In block 304, an interference analyzer (such as interference analyzer 174 of FIG. 1) checks whether the signal-to-noise ratio measurement for a mobile device is less than an interference threshold. It is to be appreciated that higher signal-to-noise ratio measurements indicate less interference than lower signal-to-noise ratio measurements. Accordingly, the signal-to-noise ratio being less than an interference threshold indicates that the interference exceeds a threshold amount.

The interference threshold is one or more of a variety of different values that are established in a variety of different manners that vary by implementation. In one or more embodiments, a particular interference threshold is established by weighing the desire to detect interference from one or more mobile devices of one or more neighboring cells against the desire to avoid false positives (e.g., avoiding identifying interference from another source as being interference from or more mobile devices of one or more neighboring cells). For example, the interference threshold can be determined empirically based on administrators or other users or devices analyzing the operation of the cellular base stations and signals received from the mobile devices.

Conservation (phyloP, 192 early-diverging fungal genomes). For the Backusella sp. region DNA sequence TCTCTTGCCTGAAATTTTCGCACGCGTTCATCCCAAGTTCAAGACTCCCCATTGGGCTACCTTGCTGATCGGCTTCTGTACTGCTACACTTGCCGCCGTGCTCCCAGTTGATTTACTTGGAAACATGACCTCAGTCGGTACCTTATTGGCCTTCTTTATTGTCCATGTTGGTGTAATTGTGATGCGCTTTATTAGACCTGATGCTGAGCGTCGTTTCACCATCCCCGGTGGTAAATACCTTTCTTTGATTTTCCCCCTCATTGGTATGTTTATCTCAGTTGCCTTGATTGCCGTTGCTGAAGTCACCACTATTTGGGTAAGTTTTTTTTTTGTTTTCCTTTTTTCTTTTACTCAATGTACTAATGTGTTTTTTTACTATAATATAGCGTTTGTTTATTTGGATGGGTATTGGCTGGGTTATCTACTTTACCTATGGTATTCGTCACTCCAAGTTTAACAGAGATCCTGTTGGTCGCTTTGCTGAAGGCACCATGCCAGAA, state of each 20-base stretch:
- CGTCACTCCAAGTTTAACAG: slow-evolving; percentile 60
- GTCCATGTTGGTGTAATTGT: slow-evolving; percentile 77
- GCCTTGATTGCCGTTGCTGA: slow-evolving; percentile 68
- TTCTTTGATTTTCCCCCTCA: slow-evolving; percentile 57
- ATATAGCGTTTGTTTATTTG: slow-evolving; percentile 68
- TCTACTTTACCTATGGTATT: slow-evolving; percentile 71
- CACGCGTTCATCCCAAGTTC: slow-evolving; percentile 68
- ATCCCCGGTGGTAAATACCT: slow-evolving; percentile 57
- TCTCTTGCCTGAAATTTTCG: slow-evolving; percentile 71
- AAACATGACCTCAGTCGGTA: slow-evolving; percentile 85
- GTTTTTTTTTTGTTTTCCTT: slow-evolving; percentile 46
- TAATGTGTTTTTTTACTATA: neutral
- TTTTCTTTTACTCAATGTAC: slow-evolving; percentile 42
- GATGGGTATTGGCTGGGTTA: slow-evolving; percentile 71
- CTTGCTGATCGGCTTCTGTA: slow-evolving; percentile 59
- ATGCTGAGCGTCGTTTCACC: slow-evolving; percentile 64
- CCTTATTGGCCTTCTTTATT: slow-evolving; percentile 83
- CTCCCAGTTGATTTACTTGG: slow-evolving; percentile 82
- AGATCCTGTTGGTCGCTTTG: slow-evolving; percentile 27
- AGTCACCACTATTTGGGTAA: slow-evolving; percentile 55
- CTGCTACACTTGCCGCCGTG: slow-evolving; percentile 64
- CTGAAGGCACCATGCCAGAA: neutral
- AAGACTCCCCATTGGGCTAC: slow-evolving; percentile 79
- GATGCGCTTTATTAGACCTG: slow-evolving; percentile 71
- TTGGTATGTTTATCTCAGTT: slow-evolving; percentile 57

Additionally, in one or more embodiments the interference analyzer determines that the signal-to-noise ratio is less than the interference threshold 304 based on multiple measurements of signals received from a mobile device. The frequency with which signal-to-noise ratio measurements are made can vary based on the technology and/or protocol implemented by the cellular base station. For example, the signal-to-noise ratio measurements can be made 15 times every 10 milliseconds (ms). In order for the signal-to-noise ratio measurements to be less than the interference threshold, the signal-to-noise ratio measurements are to indicate that the interference exceeds a particular value for a particular amount of time. The signal-to-noise ratio measurements can indicate that the interference exceeds a particular value by the signal-to-noise ratio measurements being less than a particular value. This particular amount of time can be, for example, a particular number of consecutive measurements that are to be less than the particular value, at least a particular percentage of consecutive measurements are to be less than the particular value, and so forth. For example, this particular amount of time can indicate that five consecutive signal-to-noise ratio measurements are to be less than the particular value. By way of another example, this particular amount of time can indicate that one-half or two-thirds of any 15 consecutive signal-to-noise ratio measurements are to be less than the particular value. This particular amount of time can also vary as discussed above, such as being dependent on how much the signal-to-noise ratio measurements are below the particular value and/or whether signal-to-noise ratio measurements for other mobile devices are less than the interference threshold.